Sunday, December 9, 2012

A Game from the First-Ever (1929) "Championship"? Apparently not...

Sometimes, one finds unknown games that are worth presenting. Here is a game played between Stavsky and Gildberg (ph. spelling), published in Doar Hayom on Feb. 8th 1929.

The interesting point, apart from the game itself, is that Stavsky, White, is identified as the "Palestinian Champion". Usually the first Palestinian championship is given as having taken place in 1936 (won by Czerniak; see here for Hebrew-language link.) However, it is sometimes said that there was an earlier, 1929 such tournament took place. If so, it is possible that Stavsky had won it.

As for the game itself: could it be from that championship? Doar Hayom merely notes, unfortunately, that Stavsky sent them the game. No venue is suggested. However, it just might be one of the games played in that championship -- due to the very fact that it was recorded, a rare event in the 1920s in Palestine. If so, then 50 years after an effort was made to find game scores from the tournament without success (as the link above about the 1929 tournament notes), this might, just possibly, the first game of the championship to ever emerge.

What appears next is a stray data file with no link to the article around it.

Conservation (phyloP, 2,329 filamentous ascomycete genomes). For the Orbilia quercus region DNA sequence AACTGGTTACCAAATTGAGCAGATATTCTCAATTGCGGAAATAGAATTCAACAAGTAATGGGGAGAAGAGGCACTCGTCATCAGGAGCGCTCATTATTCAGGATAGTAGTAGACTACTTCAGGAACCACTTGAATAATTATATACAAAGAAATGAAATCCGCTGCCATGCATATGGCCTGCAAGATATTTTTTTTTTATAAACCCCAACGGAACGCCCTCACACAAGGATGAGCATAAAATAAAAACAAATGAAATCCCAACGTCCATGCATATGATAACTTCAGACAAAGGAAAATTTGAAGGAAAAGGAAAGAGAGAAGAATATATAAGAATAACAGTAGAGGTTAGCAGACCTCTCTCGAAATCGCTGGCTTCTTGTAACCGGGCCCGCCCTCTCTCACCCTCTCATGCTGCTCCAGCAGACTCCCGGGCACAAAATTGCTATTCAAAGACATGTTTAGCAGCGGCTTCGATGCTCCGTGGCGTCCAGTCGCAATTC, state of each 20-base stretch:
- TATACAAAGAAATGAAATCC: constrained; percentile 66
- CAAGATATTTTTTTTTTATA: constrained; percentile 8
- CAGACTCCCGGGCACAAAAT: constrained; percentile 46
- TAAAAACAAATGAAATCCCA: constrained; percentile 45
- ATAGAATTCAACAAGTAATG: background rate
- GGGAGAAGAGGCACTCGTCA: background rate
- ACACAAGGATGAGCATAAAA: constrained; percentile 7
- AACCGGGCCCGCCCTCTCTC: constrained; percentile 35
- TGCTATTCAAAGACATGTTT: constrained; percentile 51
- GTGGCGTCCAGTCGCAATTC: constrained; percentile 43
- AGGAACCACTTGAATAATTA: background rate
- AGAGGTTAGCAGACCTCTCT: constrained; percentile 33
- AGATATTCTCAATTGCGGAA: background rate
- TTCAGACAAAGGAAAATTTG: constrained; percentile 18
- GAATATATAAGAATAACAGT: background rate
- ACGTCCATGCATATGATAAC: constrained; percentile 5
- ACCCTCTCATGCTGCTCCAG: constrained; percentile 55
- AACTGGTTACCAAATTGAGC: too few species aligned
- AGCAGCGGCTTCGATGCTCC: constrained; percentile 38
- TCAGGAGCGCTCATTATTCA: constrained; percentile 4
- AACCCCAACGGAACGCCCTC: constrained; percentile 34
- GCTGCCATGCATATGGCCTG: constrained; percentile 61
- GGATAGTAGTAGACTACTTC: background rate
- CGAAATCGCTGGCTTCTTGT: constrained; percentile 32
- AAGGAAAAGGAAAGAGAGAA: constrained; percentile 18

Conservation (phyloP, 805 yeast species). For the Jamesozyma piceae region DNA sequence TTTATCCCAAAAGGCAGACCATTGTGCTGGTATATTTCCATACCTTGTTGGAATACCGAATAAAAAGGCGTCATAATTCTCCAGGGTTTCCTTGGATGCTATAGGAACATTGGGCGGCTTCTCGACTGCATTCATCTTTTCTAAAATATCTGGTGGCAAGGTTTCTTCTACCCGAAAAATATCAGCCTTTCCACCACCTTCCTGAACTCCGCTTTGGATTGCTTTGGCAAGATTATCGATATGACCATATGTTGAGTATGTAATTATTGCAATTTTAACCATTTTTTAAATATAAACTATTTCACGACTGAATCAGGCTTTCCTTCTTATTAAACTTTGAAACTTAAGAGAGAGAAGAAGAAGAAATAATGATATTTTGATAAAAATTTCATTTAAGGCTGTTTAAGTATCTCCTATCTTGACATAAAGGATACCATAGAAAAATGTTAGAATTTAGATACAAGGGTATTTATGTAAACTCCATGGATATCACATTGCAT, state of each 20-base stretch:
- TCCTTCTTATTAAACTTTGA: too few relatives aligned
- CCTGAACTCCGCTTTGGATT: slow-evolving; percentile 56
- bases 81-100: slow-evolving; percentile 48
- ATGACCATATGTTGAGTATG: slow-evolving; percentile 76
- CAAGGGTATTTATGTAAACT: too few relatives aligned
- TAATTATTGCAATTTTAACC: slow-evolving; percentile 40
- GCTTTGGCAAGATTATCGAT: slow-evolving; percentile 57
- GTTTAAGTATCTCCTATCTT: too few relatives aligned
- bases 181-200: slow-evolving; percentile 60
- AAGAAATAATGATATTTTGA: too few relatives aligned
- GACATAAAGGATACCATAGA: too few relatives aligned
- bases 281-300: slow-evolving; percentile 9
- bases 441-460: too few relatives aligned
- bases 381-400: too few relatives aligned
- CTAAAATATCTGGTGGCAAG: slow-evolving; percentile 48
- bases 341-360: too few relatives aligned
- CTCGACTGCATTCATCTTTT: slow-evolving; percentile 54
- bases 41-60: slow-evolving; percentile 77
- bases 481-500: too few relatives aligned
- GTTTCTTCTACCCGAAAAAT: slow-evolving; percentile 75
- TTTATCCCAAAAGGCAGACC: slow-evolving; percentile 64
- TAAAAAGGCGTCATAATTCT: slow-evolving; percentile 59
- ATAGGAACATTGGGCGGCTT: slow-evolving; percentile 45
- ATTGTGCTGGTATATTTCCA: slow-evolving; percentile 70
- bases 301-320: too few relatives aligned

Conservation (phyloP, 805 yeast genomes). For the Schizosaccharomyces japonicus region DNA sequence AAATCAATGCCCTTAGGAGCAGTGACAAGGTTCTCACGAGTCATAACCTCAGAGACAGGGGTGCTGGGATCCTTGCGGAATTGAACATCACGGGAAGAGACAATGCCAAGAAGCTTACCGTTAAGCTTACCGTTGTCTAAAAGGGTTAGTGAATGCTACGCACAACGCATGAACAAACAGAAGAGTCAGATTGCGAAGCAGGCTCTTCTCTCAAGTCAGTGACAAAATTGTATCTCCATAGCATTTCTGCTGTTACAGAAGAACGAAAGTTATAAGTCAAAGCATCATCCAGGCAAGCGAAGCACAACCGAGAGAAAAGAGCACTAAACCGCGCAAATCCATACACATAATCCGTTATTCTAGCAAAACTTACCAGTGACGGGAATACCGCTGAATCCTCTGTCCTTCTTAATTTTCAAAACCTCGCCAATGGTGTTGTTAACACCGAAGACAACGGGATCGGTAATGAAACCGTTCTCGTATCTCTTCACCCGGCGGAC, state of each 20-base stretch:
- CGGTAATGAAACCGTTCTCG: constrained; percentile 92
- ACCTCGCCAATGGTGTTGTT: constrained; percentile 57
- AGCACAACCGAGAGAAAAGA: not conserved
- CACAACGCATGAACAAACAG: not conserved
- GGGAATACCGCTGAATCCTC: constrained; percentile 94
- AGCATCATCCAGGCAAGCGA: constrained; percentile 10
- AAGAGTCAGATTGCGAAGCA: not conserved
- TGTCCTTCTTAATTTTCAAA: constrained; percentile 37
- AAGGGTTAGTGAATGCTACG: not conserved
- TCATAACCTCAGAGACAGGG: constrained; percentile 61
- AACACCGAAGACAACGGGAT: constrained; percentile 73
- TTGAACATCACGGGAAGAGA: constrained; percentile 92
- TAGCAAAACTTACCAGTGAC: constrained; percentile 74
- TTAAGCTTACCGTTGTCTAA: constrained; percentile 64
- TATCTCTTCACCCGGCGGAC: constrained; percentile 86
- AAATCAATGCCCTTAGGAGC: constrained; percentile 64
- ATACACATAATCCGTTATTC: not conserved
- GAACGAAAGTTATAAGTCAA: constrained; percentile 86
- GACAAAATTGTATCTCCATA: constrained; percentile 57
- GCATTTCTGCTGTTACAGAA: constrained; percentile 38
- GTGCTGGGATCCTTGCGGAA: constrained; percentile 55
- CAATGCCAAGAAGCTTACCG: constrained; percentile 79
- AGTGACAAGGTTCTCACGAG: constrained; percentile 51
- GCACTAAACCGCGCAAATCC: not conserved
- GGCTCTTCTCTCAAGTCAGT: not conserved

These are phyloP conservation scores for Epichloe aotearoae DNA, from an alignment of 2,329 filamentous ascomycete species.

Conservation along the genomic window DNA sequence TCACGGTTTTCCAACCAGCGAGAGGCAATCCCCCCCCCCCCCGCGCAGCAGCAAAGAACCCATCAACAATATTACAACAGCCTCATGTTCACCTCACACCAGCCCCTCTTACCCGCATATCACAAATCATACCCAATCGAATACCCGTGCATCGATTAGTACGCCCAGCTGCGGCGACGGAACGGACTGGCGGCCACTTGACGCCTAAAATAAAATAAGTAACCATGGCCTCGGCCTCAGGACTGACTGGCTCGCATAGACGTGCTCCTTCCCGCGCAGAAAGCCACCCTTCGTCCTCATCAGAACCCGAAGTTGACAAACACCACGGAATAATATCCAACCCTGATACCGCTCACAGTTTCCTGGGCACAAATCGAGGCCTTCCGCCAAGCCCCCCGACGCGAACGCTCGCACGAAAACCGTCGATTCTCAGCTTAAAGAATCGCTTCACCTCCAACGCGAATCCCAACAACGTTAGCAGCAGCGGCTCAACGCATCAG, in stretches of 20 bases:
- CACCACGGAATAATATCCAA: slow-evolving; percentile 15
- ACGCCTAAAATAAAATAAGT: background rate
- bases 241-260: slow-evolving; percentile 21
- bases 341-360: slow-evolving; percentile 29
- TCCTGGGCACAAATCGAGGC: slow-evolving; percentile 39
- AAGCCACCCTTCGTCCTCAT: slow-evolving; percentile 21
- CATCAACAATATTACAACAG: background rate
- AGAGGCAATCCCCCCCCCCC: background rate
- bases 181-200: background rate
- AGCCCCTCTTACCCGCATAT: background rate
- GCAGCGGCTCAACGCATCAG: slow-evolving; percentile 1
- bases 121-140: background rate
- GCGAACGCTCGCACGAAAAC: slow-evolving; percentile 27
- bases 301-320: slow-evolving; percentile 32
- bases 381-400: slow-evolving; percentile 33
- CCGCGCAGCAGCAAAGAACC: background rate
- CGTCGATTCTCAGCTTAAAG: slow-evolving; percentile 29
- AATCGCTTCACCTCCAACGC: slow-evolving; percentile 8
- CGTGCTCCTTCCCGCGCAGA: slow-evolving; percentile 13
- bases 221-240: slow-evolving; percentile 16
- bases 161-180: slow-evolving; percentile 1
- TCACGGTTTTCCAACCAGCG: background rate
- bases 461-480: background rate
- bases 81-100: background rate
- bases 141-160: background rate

Edited to add: a reader notes that Doar Hayom reported Stavsky as participating in the Tel Aviv city championship of 1928 (link in Hebrew) on Oct. 16th, 1928. It seems, based on the dates, that this is the championship in question, and not any "Palestine Championship". Ah well!

The annotations are credited, with thanks, to Shahar Gindi.

Event:  Championship of Palestine (1929)? Tel Aviv Championship 1928
White: Stavsky
Black: Gildberg
ECO: B44
Annotator: Shahar Gindi

1. e4 c5 2. Nf3 e6 3. d4 cxd4 4. Nxd4 Nf6 5.Bd3 Not the most popular move, but definitely playable. 5... Nc6 6. Be3 6. Nxc6 is most often played. 6... d5! =  7. Nxc6 bxc6 8. e5 Nd7 9. f4 Be7 Passive. A nice option for Black here is 9...Ba6! using tactics to get rid of his own bad bishop and White's best attacking piece: 9... Ba6! 10. Bxa6 Qa5+ 11. Nd2 Qxa6 =.

10. O-O O-O 11. Nd2 Re8 Passive, but still playable.12. Bxh7+? Too speculative. 12. Qh5 g6 13. Qg4; or 12. Rf3 c5 13. Bxh7+ Kxh7 14. Rh3+ Kg8 15. Qh5 f5 and White at least has a draw. 12... Kxh7 13. Qh5+ Kg8 14. Rf3 g6 15. Qg4 Kg7 16. Rh3 c5  Stavsky gives this move a "?", and indeed it is more to the point to play a defensive move, but it's far from losing. However, 16... Rh8! leaves White with very little for the sacrificed material.

17. f5 exf5 18. Bh6+ Kg8 19. Qf4 Bb7 20. Nf3 20. Bg7 doesn't work: 20. ... Bg5! -+ (20... Kxg7?? 21. Qh6+ Kg8 22. Qh8#). 20... f6?

Now White plays brilliantly to the end. 20... Nf8, bringing another piece to the defense, saves the game for Black: 21. Bg5 f6 22. exf6 Bxf6 -+. 21. Rg3! Kf7 22. e6+! Kxe6 23. Re1+! Kf7 24. Qxf5!! gxf5 25. Rg7+ Kf8 26. Nh4

Now mate is inevitable. 26. ... Ne5 27. Rxe5 fxe5 28. Ng6# 1-0. The final position deserves a diagram:

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